Let’s take a minute to imagine your ideal music lesson studio… (Queue dream sequence) What might that look like? How much space do you have? Are all your teaching tools up to date? Have you embraced the changes technology has brought? Are beautiful elven butlers bringing you boxed apple juice and candied nuts on golden platters? Oh, too far. Back up a bit… Think of your own teaching space now in comparison; is it everything you want it to be, or even need it to be? Here is a list of 4 things that come to mind when I think of things I would want to be in my ideal lesson setup:
1. Quiet Space
A Quiet Space free of distractions that’s large enough to accommodate you, your student, your tools, and your instruments!
This seems like a really obvious one, but speaking as someone who has taught harp (not a small instrument) in a bathroom next to a loud and busy hallway, I can’t emphasize this enough! Make sure you secure a place that others are not likely to wander into during the middle of your lesson to minimize distractions and get the most out of your time with your student. Have a dedicated shelf or set of drawers to keep your books and sheet music on, or, if you’re a traveling teacher, a bag specifically for carrying your teaching supplies. Maybe even one with a pocket specifically for scratch ‘n sniff stickers…For the elven butlers…
2. Adequate Lighting
This is an oft overlooked step for both in person and online lessons. In an in-person studio, consider the space you are teaching in. Is there a beam of sunlight that blazes through the window at 12:00 sharp every day in the summer and you don’t have a curtain there (I’ve seen people get headaches that way)? Or, is it so dark that they’re squinting at their music? Think of what time of the day you are teaching and what the light is like in the room at those different times.
If you are doing online teaching, try to position yourself so that there is a light source pointing at you, not coming up from behind you. If you sit in front of a window, for example, you are likely to be difficult to see in the video. Cameras aren’t as sophisticated as the human eye, so it is imperative that you have good enough lighting for the end result to be clear and easy to follow.
3. A way to record audio/video
As mentioned before in an earlier blog post, making recordings for your students will raise the retention rate of what was covered in their lesson and will subsequently make for better lesson experiences. Having a computer or a phone on hand to record with will do wonders, and Collabra has been designed with the lesson space in mind, making for quick, easy recordings. If you happen to want a camera that is of better quality than what may be found built into your phone or computer, we highly recommend this webcam. And, if you wanted to increase your audio quality as well, we also recommend this microphone. Instructors, keep in mind that Collabra stores your lesson files for free, so that saves space on your hard drive!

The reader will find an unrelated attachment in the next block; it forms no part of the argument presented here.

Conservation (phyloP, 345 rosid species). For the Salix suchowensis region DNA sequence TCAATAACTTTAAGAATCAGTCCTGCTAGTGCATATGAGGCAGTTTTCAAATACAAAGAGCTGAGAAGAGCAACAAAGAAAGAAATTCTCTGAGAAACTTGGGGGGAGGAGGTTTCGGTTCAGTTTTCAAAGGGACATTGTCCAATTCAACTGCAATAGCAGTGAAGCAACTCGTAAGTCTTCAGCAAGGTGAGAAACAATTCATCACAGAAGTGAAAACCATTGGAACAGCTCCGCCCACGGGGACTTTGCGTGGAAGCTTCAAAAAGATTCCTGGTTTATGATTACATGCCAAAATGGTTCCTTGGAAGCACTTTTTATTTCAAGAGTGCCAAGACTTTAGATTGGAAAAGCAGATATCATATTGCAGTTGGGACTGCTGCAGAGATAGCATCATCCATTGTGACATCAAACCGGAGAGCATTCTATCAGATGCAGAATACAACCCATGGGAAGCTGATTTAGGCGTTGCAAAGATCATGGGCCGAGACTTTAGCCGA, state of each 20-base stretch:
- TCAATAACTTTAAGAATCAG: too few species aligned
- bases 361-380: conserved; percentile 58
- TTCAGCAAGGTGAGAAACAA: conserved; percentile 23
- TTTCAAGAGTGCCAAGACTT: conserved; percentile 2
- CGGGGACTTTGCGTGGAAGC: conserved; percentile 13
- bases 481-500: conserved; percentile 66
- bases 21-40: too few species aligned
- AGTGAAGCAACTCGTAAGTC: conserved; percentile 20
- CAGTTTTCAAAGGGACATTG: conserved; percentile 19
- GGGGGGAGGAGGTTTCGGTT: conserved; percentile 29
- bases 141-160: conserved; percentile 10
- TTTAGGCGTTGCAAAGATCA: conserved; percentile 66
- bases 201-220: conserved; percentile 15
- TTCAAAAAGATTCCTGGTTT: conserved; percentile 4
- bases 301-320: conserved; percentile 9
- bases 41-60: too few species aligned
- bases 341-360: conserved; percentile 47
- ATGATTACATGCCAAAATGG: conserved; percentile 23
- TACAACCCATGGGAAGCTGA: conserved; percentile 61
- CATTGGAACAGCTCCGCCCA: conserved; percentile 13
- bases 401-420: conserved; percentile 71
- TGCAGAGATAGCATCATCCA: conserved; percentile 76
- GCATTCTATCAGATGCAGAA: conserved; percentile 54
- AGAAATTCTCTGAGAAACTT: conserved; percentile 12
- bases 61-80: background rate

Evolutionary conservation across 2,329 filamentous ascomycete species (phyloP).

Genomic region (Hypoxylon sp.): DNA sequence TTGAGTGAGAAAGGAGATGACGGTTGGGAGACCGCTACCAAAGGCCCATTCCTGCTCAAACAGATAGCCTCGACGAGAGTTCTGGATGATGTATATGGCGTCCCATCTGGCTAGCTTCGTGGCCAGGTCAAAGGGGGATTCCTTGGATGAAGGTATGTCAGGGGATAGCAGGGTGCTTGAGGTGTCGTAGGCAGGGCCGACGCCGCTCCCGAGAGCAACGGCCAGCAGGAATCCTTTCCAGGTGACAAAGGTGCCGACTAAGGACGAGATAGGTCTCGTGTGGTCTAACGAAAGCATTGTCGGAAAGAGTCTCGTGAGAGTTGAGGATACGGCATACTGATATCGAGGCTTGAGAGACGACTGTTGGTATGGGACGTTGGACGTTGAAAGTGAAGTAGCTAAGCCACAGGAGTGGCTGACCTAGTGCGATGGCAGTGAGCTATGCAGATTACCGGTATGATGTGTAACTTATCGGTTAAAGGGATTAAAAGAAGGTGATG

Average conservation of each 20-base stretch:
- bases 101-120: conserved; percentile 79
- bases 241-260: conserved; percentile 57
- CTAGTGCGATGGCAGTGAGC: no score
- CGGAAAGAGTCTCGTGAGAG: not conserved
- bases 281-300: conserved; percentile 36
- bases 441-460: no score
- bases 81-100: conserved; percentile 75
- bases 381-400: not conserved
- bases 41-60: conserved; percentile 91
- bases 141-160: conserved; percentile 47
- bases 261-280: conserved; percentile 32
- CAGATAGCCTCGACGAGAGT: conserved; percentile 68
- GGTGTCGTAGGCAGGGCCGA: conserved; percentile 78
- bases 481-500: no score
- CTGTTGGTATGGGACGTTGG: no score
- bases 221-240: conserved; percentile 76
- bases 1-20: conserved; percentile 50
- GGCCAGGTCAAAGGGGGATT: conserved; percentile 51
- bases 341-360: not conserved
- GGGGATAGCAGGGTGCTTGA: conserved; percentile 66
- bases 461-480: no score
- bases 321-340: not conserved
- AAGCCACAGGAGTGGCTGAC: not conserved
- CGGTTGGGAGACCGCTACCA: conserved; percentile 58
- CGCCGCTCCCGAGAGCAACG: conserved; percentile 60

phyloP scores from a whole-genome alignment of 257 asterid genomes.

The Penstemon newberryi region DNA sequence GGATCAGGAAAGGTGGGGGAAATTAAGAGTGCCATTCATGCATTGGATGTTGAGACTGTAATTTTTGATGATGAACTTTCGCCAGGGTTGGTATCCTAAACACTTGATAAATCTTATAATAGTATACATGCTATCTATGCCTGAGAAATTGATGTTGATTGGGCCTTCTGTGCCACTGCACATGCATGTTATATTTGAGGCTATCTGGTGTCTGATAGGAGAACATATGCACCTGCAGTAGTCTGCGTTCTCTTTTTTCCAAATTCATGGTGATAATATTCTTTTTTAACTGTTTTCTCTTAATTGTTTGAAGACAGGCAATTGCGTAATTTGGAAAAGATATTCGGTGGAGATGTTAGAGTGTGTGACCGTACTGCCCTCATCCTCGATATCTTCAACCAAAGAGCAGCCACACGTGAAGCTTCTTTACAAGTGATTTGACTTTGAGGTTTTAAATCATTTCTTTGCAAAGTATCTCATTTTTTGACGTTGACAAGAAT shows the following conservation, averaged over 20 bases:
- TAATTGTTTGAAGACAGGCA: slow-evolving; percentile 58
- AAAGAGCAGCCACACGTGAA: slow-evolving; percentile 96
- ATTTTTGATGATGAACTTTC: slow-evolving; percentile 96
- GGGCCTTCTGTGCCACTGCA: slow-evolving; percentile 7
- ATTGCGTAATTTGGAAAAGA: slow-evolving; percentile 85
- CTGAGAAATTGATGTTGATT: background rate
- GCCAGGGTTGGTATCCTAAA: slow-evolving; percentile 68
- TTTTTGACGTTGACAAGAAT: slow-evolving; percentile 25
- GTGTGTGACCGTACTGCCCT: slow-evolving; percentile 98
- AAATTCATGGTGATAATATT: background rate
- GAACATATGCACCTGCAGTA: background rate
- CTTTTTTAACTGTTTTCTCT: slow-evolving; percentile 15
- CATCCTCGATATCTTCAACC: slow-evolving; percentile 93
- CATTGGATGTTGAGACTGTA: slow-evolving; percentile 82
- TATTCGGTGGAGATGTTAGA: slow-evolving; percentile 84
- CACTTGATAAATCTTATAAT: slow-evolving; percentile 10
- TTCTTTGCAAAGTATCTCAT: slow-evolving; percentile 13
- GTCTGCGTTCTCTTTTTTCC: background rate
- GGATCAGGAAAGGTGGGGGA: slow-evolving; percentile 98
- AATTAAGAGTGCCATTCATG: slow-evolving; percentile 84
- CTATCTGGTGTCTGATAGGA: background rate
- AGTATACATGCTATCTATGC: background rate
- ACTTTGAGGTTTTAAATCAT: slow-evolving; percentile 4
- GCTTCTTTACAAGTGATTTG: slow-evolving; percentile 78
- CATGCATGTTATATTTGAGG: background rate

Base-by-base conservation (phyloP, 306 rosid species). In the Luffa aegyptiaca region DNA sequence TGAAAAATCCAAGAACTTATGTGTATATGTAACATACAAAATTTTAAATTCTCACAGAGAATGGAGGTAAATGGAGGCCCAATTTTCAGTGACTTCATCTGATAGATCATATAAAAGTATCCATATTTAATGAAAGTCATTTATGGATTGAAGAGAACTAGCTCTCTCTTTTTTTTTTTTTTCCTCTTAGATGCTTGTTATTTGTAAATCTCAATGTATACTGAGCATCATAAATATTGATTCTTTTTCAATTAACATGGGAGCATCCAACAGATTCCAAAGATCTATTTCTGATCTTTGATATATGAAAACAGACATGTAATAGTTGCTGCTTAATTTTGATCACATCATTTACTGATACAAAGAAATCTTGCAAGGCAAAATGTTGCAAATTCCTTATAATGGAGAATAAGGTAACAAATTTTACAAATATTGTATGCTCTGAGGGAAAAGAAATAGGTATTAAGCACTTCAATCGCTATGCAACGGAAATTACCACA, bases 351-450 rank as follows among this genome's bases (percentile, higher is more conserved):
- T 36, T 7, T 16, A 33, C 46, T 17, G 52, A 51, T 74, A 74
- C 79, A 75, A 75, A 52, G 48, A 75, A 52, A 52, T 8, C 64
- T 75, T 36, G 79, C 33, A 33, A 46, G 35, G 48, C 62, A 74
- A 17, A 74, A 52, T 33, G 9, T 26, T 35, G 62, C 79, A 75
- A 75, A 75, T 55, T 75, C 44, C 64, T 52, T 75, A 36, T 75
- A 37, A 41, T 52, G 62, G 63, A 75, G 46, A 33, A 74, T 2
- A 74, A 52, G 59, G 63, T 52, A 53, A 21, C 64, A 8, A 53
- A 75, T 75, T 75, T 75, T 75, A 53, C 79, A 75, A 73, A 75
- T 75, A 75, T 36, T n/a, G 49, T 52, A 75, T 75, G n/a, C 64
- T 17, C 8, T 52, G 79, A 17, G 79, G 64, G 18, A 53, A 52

If you are able to record your student’s lessons, not only will they be able to retain more information, but you will be able to track student progress as well!
4. Internet Access
Related to #3, this is especially crucial (and kind of a no-brainer) if you have an online music lesson business! Or, perhaps you’ve never tried using a computer during a lesson before. It’s an undeniable fact of our day and time, the internet is a major presence in our lives and we rely on it quite heavily. What if you wanted to look up reference videos, or email them something on the spot so you didn’t have to try to remember to do it later? Having an internet connection in your lesson space will also give you access to useful online music teaching tools such as Collabra, giving you more opportunity to have a deeper interaction with your students.
Here’s a picture of where I teach my harp lessons, and also where my husband teaches his fiddle lessons. We share a space, so we have to make sure that it’s well organized for both of us:
Both of us teach without the use of very much sheet music, so our students use a lot of recordings to learn their pieces by ear.
What about you?
What are the tools that you use most in your music lessons? What would be on your must-have list? Let us know in the comments!